Equipment requirements – The equipment required to bank one's voice changed as well. Previously you had to use a high quality microphone in a soundproof booth; now you can bank your voice at home with a directional microphone, such as a headset for just $30.
Cost – 12 years ago a banked voice would have cost upwards of $12,000 – now it costs anywhere from $100 to $1000, or free for certain diagnosis, I.e. ALS, through Team Gleason.
The ease of access is reflected in the number of individuals that are now seeking out this service. For example, it's not as daunting of a task for an individual considering voice banking; they don't have to spend as much time recording; the cost is much less significant; and it can be done from the ease of their home instead of having to travel to a special clinic; and the equipment is not as expensive. The quality of voices also continues to improve.
You may be working with individuals currently that could benefit from voice preservation! The following populations could all benefit from these services: individuals undergoing laryngectomies; patients that may fatigue throughout the day; individuals with neurodegenerative diseases, such as, ALS, Parkinson’s disease, primary progressive aphasia, Huntington’s disease, progressive cerebellar ataxia, multiple sclerosis; and individuals w/ planned intubation/ventilator support.
Finally, how does this help develop therapeutic alliance and work through grief?
“There is no single way to take people with terminal illness through the process, but there are some rules. You sit down. You make time…. You’re trying to learn what’s most important to them” (Gawande, 2014).
Working with individuals through voice preservation has provided me endless opportunities to work on my counseling skills. Voice preservation is a deeply emotional and personal experience that requires you to create an emotionally safe environment that allows individuals to express painful feelings. Therapeutic alliance is developed as these feelings are met with validation and acceptance as opposed to judgment. This promotes interconnectedness and improves patient engagement and satisfaction.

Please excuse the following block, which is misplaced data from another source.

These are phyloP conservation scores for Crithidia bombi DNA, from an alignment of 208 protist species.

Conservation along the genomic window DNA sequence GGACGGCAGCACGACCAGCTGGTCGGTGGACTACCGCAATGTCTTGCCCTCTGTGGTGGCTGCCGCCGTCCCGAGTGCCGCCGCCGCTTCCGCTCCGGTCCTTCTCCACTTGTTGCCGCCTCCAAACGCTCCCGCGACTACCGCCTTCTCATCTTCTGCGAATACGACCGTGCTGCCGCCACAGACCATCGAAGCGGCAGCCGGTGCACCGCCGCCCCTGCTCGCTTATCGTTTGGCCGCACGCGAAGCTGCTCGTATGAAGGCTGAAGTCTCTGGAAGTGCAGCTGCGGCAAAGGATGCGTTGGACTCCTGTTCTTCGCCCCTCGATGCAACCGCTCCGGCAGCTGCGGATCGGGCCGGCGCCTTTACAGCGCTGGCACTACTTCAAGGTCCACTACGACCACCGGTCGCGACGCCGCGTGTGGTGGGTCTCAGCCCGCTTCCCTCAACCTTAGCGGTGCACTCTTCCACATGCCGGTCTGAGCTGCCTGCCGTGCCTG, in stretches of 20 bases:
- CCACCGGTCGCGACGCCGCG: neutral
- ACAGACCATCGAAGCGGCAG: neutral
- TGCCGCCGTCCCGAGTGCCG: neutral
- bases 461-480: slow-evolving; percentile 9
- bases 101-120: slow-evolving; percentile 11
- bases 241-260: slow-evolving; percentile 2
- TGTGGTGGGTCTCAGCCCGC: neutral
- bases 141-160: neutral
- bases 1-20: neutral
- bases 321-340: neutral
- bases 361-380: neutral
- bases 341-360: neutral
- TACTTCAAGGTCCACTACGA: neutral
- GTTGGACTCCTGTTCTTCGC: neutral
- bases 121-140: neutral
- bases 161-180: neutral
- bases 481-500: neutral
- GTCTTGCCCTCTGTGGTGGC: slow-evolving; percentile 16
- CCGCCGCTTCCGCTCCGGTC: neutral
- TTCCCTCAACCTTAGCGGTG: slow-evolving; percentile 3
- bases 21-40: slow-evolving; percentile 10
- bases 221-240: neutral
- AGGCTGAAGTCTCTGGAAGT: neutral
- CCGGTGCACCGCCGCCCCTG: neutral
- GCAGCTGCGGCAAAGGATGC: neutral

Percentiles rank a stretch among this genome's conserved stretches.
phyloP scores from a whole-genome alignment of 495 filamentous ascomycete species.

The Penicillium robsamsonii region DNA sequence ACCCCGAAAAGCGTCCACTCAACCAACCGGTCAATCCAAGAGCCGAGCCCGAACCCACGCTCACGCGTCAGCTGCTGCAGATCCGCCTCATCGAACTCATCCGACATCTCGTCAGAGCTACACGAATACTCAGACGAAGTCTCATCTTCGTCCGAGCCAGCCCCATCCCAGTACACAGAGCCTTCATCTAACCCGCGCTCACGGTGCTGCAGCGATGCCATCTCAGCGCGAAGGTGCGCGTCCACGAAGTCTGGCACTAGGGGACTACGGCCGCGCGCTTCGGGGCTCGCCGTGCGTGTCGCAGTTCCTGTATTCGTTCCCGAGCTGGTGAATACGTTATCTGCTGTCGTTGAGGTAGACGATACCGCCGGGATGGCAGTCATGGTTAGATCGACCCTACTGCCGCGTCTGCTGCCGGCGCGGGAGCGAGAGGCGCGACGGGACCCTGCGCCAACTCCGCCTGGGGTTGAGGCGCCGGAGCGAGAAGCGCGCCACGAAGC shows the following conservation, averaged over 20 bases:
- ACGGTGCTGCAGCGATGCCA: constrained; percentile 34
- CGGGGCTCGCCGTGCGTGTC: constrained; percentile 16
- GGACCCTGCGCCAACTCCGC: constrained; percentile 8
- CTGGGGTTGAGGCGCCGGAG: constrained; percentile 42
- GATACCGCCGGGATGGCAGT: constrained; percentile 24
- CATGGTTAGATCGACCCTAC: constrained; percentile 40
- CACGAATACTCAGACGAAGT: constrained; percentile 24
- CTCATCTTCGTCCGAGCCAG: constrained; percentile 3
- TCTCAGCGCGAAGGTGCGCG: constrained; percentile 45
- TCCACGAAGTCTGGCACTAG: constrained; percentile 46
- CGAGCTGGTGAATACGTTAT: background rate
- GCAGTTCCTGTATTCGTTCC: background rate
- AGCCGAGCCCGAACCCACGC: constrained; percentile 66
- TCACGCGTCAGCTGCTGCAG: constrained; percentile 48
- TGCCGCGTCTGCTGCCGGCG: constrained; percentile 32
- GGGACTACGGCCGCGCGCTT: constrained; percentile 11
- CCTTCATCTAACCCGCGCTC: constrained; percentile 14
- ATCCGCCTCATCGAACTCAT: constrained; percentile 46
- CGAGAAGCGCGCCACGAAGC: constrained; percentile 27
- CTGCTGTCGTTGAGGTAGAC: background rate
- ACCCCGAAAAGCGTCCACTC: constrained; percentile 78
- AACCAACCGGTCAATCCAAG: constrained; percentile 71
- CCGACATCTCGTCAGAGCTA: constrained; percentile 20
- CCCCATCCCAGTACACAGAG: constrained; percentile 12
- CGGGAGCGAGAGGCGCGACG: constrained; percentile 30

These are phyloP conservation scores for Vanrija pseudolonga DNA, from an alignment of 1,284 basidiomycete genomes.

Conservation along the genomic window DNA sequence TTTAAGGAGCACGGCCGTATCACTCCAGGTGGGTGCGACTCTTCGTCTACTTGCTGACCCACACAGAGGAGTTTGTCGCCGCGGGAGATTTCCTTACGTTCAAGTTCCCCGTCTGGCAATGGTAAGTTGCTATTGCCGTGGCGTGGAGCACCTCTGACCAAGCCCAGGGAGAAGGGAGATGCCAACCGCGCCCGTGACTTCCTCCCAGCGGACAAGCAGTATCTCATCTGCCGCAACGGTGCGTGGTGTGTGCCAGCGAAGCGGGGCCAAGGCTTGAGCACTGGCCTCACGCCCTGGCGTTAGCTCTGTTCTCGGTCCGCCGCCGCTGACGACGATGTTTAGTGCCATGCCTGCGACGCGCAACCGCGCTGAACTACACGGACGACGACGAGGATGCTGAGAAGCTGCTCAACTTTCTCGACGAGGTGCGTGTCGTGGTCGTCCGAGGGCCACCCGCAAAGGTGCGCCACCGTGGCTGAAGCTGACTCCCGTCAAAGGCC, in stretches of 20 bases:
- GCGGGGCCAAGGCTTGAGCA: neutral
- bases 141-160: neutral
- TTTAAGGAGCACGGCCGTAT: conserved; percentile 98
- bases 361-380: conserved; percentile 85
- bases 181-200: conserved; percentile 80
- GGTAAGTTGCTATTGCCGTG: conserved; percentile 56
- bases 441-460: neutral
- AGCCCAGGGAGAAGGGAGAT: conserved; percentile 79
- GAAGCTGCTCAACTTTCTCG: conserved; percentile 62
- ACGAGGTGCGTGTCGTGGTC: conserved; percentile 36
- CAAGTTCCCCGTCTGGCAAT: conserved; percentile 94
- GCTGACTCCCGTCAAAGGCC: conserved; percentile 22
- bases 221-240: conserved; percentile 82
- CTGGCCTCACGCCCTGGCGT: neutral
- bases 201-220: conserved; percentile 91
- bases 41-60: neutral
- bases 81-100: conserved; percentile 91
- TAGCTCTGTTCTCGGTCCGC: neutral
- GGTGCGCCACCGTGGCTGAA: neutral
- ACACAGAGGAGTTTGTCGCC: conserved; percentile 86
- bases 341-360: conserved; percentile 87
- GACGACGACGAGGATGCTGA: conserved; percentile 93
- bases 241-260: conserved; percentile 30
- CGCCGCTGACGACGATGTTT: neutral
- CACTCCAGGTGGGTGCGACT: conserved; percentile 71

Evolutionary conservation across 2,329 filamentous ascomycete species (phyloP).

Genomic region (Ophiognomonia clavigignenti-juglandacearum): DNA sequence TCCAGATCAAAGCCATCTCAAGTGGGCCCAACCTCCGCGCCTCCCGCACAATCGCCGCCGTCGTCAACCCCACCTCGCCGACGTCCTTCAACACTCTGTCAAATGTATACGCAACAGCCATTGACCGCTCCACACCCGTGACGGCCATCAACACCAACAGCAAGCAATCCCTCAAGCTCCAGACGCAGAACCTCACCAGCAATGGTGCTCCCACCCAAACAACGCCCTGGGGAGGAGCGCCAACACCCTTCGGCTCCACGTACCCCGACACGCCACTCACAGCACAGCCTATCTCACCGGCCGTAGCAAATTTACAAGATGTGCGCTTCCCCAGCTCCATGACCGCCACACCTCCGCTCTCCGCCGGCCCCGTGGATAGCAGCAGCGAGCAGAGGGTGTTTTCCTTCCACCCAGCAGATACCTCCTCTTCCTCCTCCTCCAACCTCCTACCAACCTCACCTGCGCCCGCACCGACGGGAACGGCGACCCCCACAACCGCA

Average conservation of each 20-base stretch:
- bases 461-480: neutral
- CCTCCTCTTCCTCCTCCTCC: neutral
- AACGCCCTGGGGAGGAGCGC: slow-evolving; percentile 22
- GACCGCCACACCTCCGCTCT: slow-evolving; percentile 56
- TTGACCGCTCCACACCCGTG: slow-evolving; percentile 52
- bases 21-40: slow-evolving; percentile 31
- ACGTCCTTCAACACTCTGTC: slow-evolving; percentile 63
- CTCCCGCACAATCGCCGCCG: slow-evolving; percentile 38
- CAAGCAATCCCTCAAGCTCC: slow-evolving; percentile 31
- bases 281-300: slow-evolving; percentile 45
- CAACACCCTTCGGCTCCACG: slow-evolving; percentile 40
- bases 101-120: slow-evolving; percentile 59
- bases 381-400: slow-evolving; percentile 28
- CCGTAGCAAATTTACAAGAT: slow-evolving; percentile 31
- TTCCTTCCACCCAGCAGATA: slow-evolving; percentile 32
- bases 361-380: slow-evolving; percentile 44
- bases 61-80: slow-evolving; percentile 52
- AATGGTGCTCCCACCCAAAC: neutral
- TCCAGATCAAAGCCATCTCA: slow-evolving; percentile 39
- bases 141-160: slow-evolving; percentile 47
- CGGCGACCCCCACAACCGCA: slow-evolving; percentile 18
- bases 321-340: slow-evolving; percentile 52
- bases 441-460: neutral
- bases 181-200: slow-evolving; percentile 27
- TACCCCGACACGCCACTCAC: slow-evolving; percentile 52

I typically begin this process through asking patients to share their story. This allows them to have control over what they’d like to share, and how much they’d like to share. It provides an opportunity for them to express and identify their hopes and fears; as well as process what has happened and how to cope with their new reality and loss of identity. Finally this gives me as a clinician an understanding of emotional, social, family, and spiritual aspects of their life. This helps develop therapeutic alliance, as well as gives me information to help guide their message banking.
I hope this information is helpful in understanding a little more about voice preservation, and how this can be completed with individuals you work with.
Emily Kornman works as a Speech-Language Pathologist full-time for the Team Gleason Foundation and PRN in the acute care setting at Ochsner Medical Center . Emily has been passionate about finding ways for individuals with communication challenges to communicate since she began utilizing AAC with individuals with Autism and other neurodevelopmental disorders. She now specializes in AAC primarily for adults with neurodegenerative diseases. She is driven by finding ways to make the world, and the technology industry, more inclusive and accessible for the individuals she works with. Emily is grateful to work in a unique setting that allows for collaboration with leaders in the technology industry to create innovative solutions in this space.